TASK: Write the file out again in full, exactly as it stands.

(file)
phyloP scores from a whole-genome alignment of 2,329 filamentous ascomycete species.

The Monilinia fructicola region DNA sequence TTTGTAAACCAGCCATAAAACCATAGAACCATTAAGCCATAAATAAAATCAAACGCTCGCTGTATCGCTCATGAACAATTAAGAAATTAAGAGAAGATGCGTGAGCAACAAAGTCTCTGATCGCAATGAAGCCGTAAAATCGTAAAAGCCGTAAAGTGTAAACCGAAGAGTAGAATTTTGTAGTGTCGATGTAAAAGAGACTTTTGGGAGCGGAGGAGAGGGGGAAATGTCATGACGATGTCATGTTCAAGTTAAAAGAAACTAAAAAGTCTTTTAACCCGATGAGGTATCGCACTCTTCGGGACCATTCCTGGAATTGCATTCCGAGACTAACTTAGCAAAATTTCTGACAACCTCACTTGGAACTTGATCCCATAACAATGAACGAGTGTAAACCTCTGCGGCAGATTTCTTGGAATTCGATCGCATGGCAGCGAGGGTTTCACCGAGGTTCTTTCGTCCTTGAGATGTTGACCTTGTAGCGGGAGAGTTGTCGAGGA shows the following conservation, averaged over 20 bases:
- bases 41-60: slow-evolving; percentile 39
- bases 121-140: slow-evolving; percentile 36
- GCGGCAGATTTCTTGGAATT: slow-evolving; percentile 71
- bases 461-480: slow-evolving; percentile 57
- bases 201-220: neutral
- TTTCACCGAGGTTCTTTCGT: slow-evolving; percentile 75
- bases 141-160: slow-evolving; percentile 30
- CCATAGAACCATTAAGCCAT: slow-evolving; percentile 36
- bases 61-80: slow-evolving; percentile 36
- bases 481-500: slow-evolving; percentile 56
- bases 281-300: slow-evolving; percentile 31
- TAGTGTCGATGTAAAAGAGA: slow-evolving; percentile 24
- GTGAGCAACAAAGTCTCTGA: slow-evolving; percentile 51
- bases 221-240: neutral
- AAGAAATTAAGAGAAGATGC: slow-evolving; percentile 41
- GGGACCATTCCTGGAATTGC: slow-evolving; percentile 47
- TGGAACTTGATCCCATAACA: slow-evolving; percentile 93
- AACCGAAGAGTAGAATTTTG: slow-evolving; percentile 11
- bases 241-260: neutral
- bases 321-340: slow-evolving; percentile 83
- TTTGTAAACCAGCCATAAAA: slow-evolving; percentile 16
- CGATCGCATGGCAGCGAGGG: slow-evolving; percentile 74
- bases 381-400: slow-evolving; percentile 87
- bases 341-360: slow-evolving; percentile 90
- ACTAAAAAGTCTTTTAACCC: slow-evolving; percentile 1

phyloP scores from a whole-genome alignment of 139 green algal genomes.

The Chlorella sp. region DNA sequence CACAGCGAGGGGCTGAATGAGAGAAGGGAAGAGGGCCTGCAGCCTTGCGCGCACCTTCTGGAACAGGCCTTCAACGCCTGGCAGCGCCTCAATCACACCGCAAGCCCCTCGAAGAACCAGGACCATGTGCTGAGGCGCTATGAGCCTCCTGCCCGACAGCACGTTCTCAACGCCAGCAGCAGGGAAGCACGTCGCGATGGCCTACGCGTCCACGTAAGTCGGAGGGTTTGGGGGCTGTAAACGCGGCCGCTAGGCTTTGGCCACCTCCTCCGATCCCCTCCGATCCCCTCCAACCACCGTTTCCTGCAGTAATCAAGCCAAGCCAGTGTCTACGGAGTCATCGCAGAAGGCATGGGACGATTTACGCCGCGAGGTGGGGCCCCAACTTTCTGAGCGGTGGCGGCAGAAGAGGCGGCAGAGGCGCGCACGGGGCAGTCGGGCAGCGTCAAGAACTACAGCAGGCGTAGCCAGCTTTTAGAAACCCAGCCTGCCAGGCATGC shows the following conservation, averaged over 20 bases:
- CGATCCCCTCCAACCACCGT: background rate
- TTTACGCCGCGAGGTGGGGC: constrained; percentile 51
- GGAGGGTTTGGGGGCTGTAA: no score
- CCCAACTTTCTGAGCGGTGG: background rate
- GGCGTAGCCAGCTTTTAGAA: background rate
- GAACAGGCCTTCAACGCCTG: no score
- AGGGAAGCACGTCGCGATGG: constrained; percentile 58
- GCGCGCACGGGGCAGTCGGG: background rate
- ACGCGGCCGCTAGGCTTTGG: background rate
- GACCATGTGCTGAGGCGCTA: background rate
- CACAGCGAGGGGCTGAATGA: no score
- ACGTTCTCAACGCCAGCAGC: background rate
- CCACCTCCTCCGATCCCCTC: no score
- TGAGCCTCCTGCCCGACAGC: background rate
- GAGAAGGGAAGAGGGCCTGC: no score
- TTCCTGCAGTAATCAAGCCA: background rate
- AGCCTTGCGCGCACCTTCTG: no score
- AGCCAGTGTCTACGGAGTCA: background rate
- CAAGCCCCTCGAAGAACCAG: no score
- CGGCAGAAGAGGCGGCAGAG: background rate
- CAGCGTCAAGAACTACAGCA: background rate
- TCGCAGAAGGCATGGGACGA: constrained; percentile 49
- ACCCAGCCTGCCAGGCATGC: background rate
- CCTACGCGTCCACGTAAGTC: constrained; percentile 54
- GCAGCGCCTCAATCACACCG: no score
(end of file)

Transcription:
phyloP scores from a whole-genome alignment of 2,329 filamentous ascomycete species.

The Monilinia fructicola region DNA sequence TTTGTAAACCAGCCATAAAACCATAGAACCATTAAGCCATAAATAAAATCAAACGCTCGCTGTATCGCTCATGAACAATTAAGAAATTAAGAGAAGATGCGTGAGCAACAAAGTCTCTGATCGCAATGAAGCCGTAAAATCGTAAAAGCCGTAAAGTGTAAACCGAAGAGTAGAATTTTGTAGTGTCGATGTAAAAGAGACTTTTGGGAGCGGAGGAGAGGGGGAAATGTCATGACGATGTCATGTTCAAGTTAAAAGAAACTAAAAAGTCTTTTAACCCGATGAGGTATCGCACTCTTCGGGACCATTCCTGGAATTGCATTCCGAGACTAACTTAGCAAAATTTCTGACAACCTCACTTGGAACTTGATCCCATAACAATGAACGAGTGTAAACCTCTGCGGCAGATTTCTTGGAATTCGATCGCATGGCAGCGAGGGTTTCACCGAGGTTCTTTCGTCCTTGAGATGTTGACCTTGTAGCGGGAGAGTTGTCGAGGA shows the following conservation, averaged over 20 bases:
- bases 41-60: slow-evolving; percentile 39
- bases 121-140: slow-evolving; percentile 36
- GCGGCAGATTTCTTGGAATT: slow-evolving; percentile 71
- bases 461-480: slow-evolving; percentile 57
- bases 201-220: neutral
- TTTCACCGAGGTTCTTTCGT: slow-evolving; percentile 75
- bases 141-160: slow-evolving; percentile 30
- CCATAGAACCATTAAGCCAT: slow-evolving; percentile 36
- bases 61-80: slow-evolving; percentile 36
- bases 481-500: slow-evolving; percentile 56
- bases 281-300: slow-evolving; percentile 31
- TAGTGTCGATGTAAAAGAGA: slow-evolving; percentile 24
- GTGAGCAACAAAGTCTCTGA: slow-evolving; percentile 51
- bases 221-240: neutral
- AAGAAATTAAGAGAAGATGC: slow-evolving; percentile 41
- GGGACCATTCCTGGAATTGC: slow-evolving; percentile 47
- TGGAACTTGATCCCATAACA: slow-evolving; percentile 93
- AACCGAAGAGTAGAATTTTG: slow-evolving; percentile 11
- bases 241-260: neutral
- bases 321-340: slow-evolving; percentile 83
- TTTGTAAACCAGCCATAAAA: slow-evolving; percentile 16
- CGATCGCATGGCAGCGAGGG: slow-evolving; percentile 74
- bases 381-400: slow-evolving; percentile 87
- bases 341-360: slow-evolving; percentile 90
- ACTAAAAAGTCTTTTAACCC: slow-evolving; percentile 1

phyloP scores from a whole-genome alignment of 139 green algal genomes.

The Chlorella sp. region DNA sequence CACAGCGAGGGGCTGAATGAGAGAAGGGAAGAGGGCCTGCAGCCTTGCGCGCACCTTCTGGAACAGGCCTTCAACGCCTGGCAGCGCCTCAATCACACCGCAAGCCCCTCGAAGAACCAGGACCATGTGCTGAGGCGCTATGAGCCTCCTGCCCGACAGCACGTTCTCAACGCCAGCAGCAGGGAAGCACGTCGCGATGGCCTACGCGTCCACGTAAGTCGGAGGGTTTGGGGGCTGTAAACGCGGCCGCTAGGCTTTGGCCACCTCCTCCGATCCCCTCCGATCCCCTCCAACCACCGTTTCCTGCAGTAATCAAGCCAAGCCAGTGTCTACGGAGTCATCGCAGAAGGCATGGGACGATTTACGCCGCGAGGTGGGGCCCCAACTTTCTGAGCGGTGGCGGCAGAAGAGGCGGCAGAGGCGCGCACGGGGCAGTCGGGCAGCGTCAAGAACTACAGCAGGCGTAGCCAGCTTTTAGAAACCCAGCCTGCCAGGCATGC shows the following conservation, averaged over 20 bases:
- CGATCCCCTCCAACCACCGT: background rate
- TTTACGCCGCGAGGTGGGGC: constrained; percentile 51
- GGAGGGTTTGGGGGCTGTAA: no score
- CCCAACTTTCTGAGCGGTGG: background rate
- GGCGTAGCCAGCTTTTAGAA: background rate
- GAACAGGCCTTCAACGCCTG: no score
- AGGGAAGCACGTCGCGATGG: constrained; percentile 58
- GCGCGCACGGGGCAGTCGGG: background rate
- ACGCGGCCGCTAGGCTTTGG: background rate
- GACCATGTGCTGAGGCGCTA: background rate
- CACAGCGAGGGGCTGAATGA: no score
- ACGTTCTCAACGCCAGCAGC: background rate
- CCACCTCCTCCGATCCCCTC: no score
- TGAGCCTCCTGCCCGACAGC: background rate
- GAGAAGGGAAGAGGGCCTGC: no score
- TTCCTGCAGTAATCAAGCCA: background rate
- AGCCTTGCGCGCACCTTCTG: no score
- AGCCAGTGTCTACGGAGTCA: background rate
- CAAGCCCCTCGAAGAACCAG: no score
- CGGCAGAAGAGGCGGCAGAG: background rate
- CAGCGTCAAGAACTACAGCA: background rate
- TCGCAGAAGGCATGGGACGA: constrained; percentile 49
- ACCCAGCCTGCCAGGCATGC: background rate
- CCTACGCGTCCACGTAAGTC: constrained; percentile 54
- GCAGCGCCTCAATCACACCG: no score